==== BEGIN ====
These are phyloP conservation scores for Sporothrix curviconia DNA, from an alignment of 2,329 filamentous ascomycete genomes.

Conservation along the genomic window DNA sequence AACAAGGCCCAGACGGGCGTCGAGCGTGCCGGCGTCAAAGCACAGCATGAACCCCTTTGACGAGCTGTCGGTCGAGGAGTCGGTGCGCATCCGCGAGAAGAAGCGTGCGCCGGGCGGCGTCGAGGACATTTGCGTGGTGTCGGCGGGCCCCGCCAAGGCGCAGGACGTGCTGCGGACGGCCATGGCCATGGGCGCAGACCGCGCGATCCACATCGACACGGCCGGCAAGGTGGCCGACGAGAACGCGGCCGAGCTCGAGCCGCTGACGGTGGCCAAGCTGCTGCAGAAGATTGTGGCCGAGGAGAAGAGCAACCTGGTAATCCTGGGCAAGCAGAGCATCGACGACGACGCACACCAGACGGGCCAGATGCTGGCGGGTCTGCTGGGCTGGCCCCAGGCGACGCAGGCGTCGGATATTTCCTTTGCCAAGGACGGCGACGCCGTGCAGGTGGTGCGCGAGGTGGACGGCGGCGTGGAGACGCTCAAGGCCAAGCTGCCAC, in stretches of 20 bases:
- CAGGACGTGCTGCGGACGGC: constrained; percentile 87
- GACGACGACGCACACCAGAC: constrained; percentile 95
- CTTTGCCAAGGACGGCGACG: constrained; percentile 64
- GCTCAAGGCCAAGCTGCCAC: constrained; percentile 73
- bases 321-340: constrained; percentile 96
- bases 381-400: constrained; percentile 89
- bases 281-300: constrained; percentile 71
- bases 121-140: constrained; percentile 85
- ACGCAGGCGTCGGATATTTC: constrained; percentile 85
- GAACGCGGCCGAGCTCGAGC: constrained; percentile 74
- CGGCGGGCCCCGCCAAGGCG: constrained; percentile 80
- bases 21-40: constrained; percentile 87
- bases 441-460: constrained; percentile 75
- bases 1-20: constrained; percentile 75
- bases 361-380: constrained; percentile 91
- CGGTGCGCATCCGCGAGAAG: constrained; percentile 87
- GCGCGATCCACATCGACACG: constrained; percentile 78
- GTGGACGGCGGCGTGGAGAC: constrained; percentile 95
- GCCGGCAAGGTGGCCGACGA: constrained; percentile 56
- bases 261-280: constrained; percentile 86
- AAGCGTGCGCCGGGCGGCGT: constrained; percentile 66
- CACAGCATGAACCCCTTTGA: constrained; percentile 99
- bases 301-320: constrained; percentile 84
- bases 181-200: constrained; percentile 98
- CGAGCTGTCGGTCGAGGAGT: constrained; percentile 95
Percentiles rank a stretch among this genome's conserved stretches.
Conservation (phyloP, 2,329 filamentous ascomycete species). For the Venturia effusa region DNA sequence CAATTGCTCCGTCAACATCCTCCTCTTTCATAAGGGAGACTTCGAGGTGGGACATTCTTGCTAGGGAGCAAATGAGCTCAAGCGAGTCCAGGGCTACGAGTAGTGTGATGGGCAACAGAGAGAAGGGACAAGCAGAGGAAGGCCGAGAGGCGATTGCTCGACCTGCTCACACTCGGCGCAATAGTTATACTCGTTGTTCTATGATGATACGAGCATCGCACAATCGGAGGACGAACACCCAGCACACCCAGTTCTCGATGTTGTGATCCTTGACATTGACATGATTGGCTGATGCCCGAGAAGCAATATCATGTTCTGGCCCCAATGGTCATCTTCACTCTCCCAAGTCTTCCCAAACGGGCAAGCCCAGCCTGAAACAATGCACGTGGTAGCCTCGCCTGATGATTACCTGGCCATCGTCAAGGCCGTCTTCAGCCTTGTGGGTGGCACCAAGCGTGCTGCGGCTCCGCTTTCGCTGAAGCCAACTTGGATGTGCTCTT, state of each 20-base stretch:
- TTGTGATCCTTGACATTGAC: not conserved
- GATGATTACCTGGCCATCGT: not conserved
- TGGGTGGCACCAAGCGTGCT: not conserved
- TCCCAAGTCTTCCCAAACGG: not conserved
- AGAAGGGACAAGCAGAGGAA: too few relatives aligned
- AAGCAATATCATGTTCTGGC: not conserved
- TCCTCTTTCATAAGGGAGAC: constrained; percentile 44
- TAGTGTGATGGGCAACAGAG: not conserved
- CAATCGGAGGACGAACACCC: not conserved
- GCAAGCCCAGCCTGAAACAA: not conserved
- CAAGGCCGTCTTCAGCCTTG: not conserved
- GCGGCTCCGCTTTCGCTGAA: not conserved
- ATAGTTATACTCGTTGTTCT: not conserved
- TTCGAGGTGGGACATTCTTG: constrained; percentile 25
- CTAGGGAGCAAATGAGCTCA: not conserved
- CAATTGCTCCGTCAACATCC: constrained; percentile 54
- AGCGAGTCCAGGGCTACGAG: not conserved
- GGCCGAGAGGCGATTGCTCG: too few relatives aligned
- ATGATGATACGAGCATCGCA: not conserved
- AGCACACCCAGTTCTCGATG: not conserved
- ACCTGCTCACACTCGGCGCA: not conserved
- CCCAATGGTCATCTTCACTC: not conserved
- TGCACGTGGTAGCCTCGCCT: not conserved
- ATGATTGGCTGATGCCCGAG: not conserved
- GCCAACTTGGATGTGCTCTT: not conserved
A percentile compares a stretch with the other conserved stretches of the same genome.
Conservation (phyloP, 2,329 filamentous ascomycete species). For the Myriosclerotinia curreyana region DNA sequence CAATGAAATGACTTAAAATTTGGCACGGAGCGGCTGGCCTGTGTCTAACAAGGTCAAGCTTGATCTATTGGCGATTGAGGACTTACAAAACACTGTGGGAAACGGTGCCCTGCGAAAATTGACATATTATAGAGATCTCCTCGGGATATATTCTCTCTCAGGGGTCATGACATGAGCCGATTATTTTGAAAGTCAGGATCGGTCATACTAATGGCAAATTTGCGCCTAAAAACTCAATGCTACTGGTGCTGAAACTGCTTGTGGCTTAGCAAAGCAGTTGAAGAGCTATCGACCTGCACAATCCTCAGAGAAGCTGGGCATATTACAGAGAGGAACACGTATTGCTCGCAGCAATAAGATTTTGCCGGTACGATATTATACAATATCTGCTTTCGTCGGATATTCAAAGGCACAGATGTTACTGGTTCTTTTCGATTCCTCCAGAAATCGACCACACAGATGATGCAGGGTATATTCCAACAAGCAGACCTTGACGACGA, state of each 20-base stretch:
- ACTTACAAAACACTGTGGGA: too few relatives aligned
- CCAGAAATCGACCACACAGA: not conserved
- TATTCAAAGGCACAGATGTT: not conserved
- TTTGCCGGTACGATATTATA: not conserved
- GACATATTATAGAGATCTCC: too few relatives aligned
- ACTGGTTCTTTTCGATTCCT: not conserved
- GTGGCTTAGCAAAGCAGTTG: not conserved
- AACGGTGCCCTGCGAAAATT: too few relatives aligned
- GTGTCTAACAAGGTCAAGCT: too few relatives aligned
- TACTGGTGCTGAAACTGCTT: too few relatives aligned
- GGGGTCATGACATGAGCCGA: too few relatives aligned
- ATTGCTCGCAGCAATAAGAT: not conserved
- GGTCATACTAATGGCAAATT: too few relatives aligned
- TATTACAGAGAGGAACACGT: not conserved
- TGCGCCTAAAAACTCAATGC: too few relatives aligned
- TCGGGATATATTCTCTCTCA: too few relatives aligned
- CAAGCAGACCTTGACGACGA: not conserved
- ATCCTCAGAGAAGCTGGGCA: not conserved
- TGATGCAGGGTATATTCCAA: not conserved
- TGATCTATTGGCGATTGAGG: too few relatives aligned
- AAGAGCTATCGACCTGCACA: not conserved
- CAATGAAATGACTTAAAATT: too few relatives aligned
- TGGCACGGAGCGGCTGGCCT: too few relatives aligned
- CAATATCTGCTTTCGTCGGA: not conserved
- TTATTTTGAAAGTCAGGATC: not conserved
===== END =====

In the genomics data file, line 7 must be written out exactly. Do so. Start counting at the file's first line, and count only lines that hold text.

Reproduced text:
- bases 321-340: constrained; percentile 96